Another risk is how the children perceive Neverland. We see them have loads of fun and it’s a joy to watch, but eventually they have to reflect upon the choices they made and deal with the possibility of never seeing their parents again. Not just a “Oh well, maybe I will, maybe I won’t.” I mean a full ten minute scene where they discuss who they are as people and who they reflect upon in terms of their parents or even their own future children. It’s a sense of self-awareness that I have not seen before, not even with Hook.
However, Wendy is not without its fair share of flaws. The story moves in an almost dream like/slice of life pace. Things can sometimes happen too quickly or drag on for too long and there’s not a lot of context built into the world Benh has created. Sure, we can piece some things together, but for a lot of the characters, Peter included, we don’t know much about them. It does make for a frustrated viewing experience at times. And some of the performances don’t help either.
With the exception of the main three actors, performances from the child cast can either be hit or miss. Specifically the actor playing Peter had a lot of his lines ADR’ed, something I found very noticeable and will pull you right out of the movie every time. His acting is also very shaky in terms of execution, sometimes delivering a really captivating performance, but other times just making you chuckle by how bad the performance turned out. I know I shouldn’t rip into a seven year old for trying his best, but you have to objective when it comes to these sort of things. And in this movie’s case, a good chunk of the performances are bad. Laughably bad.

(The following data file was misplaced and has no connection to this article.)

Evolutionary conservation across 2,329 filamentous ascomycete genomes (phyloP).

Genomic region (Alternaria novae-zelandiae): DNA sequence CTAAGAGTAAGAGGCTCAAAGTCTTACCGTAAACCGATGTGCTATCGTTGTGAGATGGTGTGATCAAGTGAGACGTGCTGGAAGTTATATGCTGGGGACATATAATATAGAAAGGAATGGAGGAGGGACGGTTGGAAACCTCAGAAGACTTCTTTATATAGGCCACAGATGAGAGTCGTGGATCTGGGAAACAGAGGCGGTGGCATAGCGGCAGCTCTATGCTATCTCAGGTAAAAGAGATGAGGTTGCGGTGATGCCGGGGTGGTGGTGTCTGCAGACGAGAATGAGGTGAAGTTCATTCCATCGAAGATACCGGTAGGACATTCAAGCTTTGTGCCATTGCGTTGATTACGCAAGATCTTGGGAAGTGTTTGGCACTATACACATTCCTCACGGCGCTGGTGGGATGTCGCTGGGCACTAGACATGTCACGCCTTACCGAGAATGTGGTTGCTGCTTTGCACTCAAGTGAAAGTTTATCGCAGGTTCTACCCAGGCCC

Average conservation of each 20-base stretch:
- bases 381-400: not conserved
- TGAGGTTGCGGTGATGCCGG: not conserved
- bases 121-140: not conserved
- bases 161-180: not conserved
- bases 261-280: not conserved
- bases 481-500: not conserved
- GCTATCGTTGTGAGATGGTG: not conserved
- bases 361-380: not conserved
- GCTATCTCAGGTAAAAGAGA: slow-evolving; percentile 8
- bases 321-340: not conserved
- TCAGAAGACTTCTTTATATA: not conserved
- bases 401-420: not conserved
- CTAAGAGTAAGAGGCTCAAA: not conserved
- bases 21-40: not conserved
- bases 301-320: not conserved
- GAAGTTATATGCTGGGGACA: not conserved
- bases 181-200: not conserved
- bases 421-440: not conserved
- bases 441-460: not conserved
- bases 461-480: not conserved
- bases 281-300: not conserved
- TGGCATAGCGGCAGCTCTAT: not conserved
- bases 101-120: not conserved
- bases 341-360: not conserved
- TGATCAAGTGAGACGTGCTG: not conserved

Then there’s the camerawork. The style that Benh shoots for is a more documentary, shaky-cam style. This does work for a majority of the movie, but there are times where you can’t tell what is going on. Some shots are out of focus or just too damn shaky to see what’s on screen. I get it’s his style, but there are some points where a nice steady shot is all you need.
The last bit of negativity that needs to be discussed are the various Peter Pan references. Yes, I know I said I like them, and I do. But many of them are handled are so blatantly that it’ll make you roll your eyes. One of the characters gets their hand chopped off and you realize exactly who they’re meant to be. And when said character gets a hook you think two things: One, you think, “Oh, REDACTED’s Hook. That’s cool.” Two, you then think, “God, finally. Was wondering when the hook would come in.” It’s a symbiotic relationship: you feel great for understanding the references, but you can’t help but sit in your seat, annoyingly waiting for the next reference to happen. It sucks, but it’s true.
So, with everything considered, what is the final verdict?
Verdict: 3.5 out of 5 Stars
Wendy is a unique take on the Peter Pan mythos. In many ways, it feels sort of like the inspiration for the character itself, if you can forget that the original story was written back in 1890-something. It’s hopeful and conveys a message of youth and age very competently. But the dreamlike pacing and story, mixed with on-the-nose dialogue and sometimes hilarious acting, make for a frustrating viewing experience. It’s definitely worth checking out, but just know that this ship has a lot of holes in it. Whether or not it sinks or floats on the way to Neverland is entirely up to you.